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Can Macron unite a divided France?

Can Macron unite a divided France?

French President Emmanuel Macron gestures as he arrives to deliver a speech after being re-elected as president.

REUTERS/Gonzalo Fuentes

Reflecting on Emmanuel Macron’s victory in France's presidential runoff, Tom McTague, writing for The Atlantic, referred to British PM Winston Churchill’s disdain for another French leader: Charles de Gaulle. Churchill was asked if de Gaulle was a great man. “He is selfish, he is arrogant, he believes he is the center of the world,” Churchill replied. “You are quite right. He is a great man.”

“Something similar might be true of Emmanuel Macron,” wrote McTague.

Macron can afford to be smug about some of his achievements. After all, he is the first French president to win a second term in some 20 years – the French are famous for rejecting incumbents. The 44-year-old centrist, a former banker, has only run for elected office twice – for the presidency in 2017 and 2022 – and he clinched the top job both times.

Still, Macron embarks on another five-year term while facing a host of domestic challenges, chief among them being collective public loathing. So what will be the main impediments for Macron during his second term at the Élysée?

French society is deeply divided. This speaks to the main challenge plaguing the Macron presidency: many French simply don’t like him. In the first round of voting on April 10, some 52% of voters opted for three anti-establishment candidates, while Macron reaped 27% of the vote.

Public disillusionment with the incumbent was also reflected in the fact that over a quarter of eligible voters opted to stay home this past Sunday rather than cast a vote for Macron or for Marine Le Pen, his provocative far-right rival. And when all is done and dusted, with abstentions and spoiled ballots taken into account, Macron will have triumphed with just 38.5% of the vote.

Macron knows that bitter divisions make it very hard to govern. In 2018, a year after the political novice came to power, he was forced to scrap a fuel tax – a key part of his ambitious climate agenda – after the widespread Yellow Vest protests against economic injustice brought Paris to a standstill.

Macron’s recent victory is notable for having kept France’s anti-establishment tide at bay. But the ideological chameleon still has the daunting task of convincing large swaths of the French population that he’s not a bad guy.

President of France … or Europe?

Macron has long been viewed by the French as aloof, arrogant, and detached from the plight of ordinary people. This has been reinforced by his unabashed attempt to assert himself as an international statesman and Europe’s distinguished leader, a brand he’s tried to further burnish since Angela Merkel left office and Vladimir Putin invaded Ukraine.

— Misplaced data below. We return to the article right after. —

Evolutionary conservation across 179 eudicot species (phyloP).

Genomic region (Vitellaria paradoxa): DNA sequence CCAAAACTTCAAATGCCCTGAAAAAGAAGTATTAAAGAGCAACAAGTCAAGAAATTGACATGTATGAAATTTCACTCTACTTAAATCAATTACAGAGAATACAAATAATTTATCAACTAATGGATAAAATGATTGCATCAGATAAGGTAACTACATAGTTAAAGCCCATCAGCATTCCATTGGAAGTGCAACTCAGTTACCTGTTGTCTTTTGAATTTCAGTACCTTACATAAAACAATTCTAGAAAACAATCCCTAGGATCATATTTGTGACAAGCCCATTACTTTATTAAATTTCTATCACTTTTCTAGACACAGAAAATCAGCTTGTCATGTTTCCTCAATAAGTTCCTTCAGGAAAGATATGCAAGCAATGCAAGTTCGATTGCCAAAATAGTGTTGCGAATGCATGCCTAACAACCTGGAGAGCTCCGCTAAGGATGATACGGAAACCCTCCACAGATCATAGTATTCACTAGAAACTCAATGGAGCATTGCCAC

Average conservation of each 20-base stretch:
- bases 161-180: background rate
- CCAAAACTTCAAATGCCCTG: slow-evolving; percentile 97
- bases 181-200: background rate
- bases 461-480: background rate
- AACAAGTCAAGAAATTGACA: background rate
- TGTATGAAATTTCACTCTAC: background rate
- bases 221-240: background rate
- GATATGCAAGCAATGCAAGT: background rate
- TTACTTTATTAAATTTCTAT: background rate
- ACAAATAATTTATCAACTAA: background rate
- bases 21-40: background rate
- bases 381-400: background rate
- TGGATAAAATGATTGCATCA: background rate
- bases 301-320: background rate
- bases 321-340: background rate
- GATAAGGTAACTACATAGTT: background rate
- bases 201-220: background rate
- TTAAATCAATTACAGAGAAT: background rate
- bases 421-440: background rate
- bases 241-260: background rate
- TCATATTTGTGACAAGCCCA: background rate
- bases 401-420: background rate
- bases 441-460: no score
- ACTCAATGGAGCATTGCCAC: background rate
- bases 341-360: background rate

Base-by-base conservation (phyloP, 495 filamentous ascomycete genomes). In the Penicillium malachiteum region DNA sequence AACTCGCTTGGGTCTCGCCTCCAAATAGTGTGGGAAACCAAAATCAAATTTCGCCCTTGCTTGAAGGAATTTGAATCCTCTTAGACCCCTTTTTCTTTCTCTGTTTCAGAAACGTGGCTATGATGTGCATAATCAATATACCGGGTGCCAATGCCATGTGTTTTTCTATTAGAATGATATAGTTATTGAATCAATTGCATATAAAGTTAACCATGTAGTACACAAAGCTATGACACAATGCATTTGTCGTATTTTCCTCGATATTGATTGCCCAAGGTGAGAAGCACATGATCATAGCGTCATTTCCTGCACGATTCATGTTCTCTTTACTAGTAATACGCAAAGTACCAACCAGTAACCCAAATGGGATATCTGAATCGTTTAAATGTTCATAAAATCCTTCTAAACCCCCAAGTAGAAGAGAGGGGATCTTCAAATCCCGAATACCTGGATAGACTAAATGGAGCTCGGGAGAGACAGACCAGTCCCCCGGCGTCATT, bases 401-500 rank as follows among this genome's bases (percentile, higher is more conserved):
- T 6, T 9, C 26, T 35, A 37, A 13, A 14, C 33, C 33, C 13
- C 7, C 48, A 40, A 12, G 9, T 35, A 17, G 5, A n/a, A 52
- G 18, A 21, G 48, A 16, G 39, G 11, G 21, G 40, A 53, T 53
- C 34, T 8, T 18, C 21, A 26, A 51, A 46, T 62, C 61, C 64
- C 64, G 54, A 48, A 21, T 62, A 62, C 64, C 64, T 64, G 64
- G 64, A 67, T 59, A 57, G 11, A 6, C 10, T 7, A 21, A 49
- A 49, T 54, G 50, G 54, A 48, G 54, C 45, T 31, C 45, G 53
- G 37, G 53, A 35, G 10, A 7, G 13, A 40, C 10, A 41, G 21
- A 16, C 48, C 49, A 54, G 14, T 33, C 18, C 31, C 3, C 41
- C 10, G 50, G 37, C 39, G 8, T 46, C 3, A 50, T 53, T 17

But with cost of living pressures intensifying, French voters have made it clear they want a president who puts their distinct interests first. That’s why Le Pen’s bread-and-butter message resonated with voters, particularly in the French rust belt, where incomes have dried up along with the once-lucrative coal basins.

These voters are neither impressed by Macron posing as the leader of a unified Europe nor by his claims that the uber-regulated European Union is the solution to their problems. Macron’s government says its pro-EU advocacy is helping put France at the center of Europe’s “industrial transformation” by rehabilitating France’s ailing industry. But it’s unclear whether voters outside of major cities are buying it.

Avoiding “cohabitation.” Macron’s La République en Marche Party is vying to win a parliamentary majority in June’s legislative elections. Things look good for the president, according to early polls. But if he and his allies fail to win an absolute majority – he needs 289 seats to avoid “cohabitation" (meaning avoiding having to appoint an opposition member as prime minister) – Macron’s legislative powers will be significantly diluted.

That’s exactly what Jean-Luc Mélenchon, the far-left candidate who reaped 22% of the first-round vote, wants to ensure. He’s trying to unify France’s fractured left-wing and is lobbying hard to be voted in as prime minister, which would make him the head of government and allow him to largely steer France’s legislative agenda. Le Pen, meanwhile, also wants to garner enough votes for her party to help form a strong parliamentary opposition to Macron.

Macron’s gift. Most French voters backed candidates who vowed to upend the status quo. Macron says the system can – and should – solve ordinary people’s problems. He still has a lot of people to convince, and that’s a mammoth task at a difficult time for the country and for the continent. But if anyone can pull off the near unthinkable in French politics, it’s Emmanuel Macron.


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